The internet made me kinda mad this week. Highlights: Death on K2, leisure, RENAISSANCE, hip-hop, Coco Gauff, PinkyDoll, racial capitalism, Queen and J. visit Stitch Please, abortion trafficking, and gun violence.
I have read a few stories, and watched a couple of documentaries on the increase in people trying to summit the world’s biggest mountains and they never cease to amaze me. I’m fascinated by people paying hundreds of thousands of dollars—and risking their lives—for recreational conquests. I’m curious about what it means for the local economies and people where these mountains are located. And I’m intrigued by the ethics of flying around the world to see its beauty, yet creating a major carbon footprint to do so.
On July 27th Mohammad Hassan, “a Pakistani porter tasked with carrying equipment for the rope-fixing team,” died on K2. During the July 27th summit window, “at least 102 people had conquered K2.” People walked past Hassan as he was dying with reports that “he was trying to reach out to people.” That day and “[Hassan’s] death would shake the mountaineering industry in the weeks to come, and eventually make headlines worldwide. The climbers who summited K2 that day were swept into the heart of a bitter debate. Speculation churned as people argued whether a man more than 8,000 meters above sea level could have been saved from the Mountain of Mountains — or whether greed for glory had blinded more than 100 climbers and left Mohammad stranded on the ice.”
As I enter the latter part of my twenties, I spend a lot of time trying to envision the kind of life I want for myself. I’ve come to understand some of the things that don’t fulfill me, but I’ve yet to master articulating where I do find the most fulfillment. I know that I don’t enjoy (or do well) living in major cities as I find it difficult to simply live. I spent nearly two years in Brooklyn, and I always joke that I had to fight for my life just to mail something at the post office. The city was busy, and it felt like I never had any time. For me, in New York leisure was work, and felt like a fulltime job and didn’t leave much space for me to think and reflect on my life.
In the city, everyone was obsessed with time, but what exactly was time for? Zena Hitz asks that question here encourages a critical engagement with leisure as “not merely recreation, which we might undertake for the sake of work – to relax or rest before beginning to labor anew. It is an activity or set of activities that could count as the culmination of all our endeavors.”
If we all had more time, what would we do? “What parts of our lives seem to be the culminating parts, the days or hours or minutes where we are living life most fully? When do you stop counting the time and become entirely present to what you are doing? What sorts of activities are you engaged in when this takes place?”
The whole summer has gone by and I have yet to include something on Beyoncé’s Renaissance World Tour. Beginning in May, the tour has absolutely dominated online discourses since tickets went on sale in February. Although tickets were hard to come by, it seemed like EVERYONE was going to the extravaganza that (along with the album) “is a homage to Beyoncé’s uncle, Johnny—a gay man who introduced her to house music.” I did not go, but based on what I saw, I agree with Bria McNeal’s analysis that “the whole thing exudes rich aunt energy. Pure fun. No rules. And the atmosphere? Well, it’s like a reunion.”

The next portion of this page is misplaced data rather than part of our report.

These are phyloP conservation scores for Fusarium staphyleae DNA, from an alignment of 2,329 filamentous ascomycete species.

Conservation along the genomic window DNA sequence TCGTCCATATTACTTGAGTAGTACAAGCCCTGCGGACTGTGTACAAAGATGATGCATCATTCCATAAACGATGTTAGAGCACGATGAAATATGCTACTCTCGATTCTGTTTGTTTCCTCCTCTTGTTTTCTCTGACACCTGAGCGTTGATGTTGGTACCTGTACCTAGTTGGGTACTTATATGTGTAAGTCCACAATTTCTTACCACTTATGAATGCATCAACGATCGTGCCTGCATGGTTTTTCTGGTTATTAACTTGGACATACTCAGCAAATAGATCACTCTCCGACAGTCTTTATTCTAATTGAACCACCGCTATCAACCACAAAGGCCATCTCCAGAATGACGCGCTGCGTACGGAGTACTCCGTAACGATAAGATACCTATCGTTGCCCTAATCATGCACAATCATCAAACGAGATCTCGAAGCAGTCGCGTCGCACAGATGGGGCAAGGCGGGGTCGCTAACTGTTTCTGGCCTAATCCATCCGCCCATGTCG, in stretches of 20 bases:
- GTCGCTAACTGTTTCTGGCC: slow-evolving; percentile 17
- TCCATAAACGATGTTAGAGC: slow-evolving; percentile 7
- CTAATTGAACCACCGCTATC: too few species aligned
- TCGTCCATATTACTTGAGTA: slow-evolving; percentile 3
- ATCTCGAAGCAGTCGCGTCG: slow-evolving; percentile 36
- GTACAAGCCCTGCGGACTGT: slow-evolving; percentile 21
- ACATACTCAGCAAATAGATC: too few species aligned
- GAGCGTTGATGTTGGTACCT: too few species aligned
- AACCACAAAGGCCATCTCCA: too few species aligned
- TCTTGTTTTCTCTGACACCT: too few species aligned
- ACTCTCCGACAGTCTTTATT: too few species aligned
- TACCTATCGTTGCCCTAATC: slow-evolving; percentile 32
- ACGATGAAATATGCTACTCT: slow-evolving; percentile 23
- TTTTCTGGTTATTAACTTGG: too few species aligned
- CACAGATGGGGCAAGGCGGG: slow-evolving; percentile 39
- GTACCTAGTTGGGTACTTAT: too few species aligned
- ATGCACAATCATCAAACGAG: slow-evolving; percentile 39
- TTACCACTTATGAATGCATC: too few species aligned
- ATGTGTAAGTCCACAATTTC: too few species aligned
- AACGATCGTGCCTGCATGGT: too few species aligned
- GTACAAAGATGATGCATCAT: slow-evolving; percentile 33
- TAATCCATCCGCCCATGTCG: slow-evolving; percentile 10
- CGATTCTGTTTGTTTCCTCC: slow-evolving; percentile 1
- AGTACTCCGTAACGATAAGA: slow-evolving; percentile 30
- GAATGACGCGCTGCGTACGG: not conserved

Hip-hop has been celebrating its 50th anniversary all year. It seems like every week there is a new article discussing some part of the genre’s history and impact. While there is much to celebrate about hip-hop, there is also reason to be critical. Hip-hop is notoriously homophobic, misogynistic, and leaves many talented women or queer MCs out of its canon.
Drew Dixon, an activist and producer, has worked in hip-hop since the mid 1990s, but “as a woman in hip-hop” finds its culture to be “a source of tremendous pride and unspeakable pain.” With love, Dixon addresses how “the corrosive paternalism of rap music is shrouded in the patina of upward mobility and Black empowerment. As a result of this stylistic head-fake, many female hip-hop fans have been seduced by the allure of fighting the power in an environment rife with degradation. Hip-hop has not only failed to deliver on its early nod to Black liberation. This powerful global art form reinforces white supremacy. By amplifying toxic tropes about the hypersexuality and worthlessness of Black women and girls, rappers unwittingly echo ideologies used for centuries to normalize the rape of our enslaved ancestors. Hip-hop has morphed into a worldwide distributor of misogynoir, gaslighting Black women and girls worldwide to hate themselves and accept the absolute least.”
As sharp as her criticisms are, Dixon also believes “this culture that has already blown past every expectation, demonstrating its capacity to change the world, also has the capacity to transform itself to embrace women with respect, reciprocity and love.”
The US Open is currently taking place in New York, and they are trying to play in Coco Gauff’s face! During her first round match against Laura Siegemund of Germany, Gauff of the US, “had to advocate for herself in the workplace in a situation involving two white women.” Throughout the duration of the match, Siegemund played at a slow pace, and, “as ESPN put it, ‘took her sweet time between points and never seemed ready to play when the 19-year-old from Florida was.’”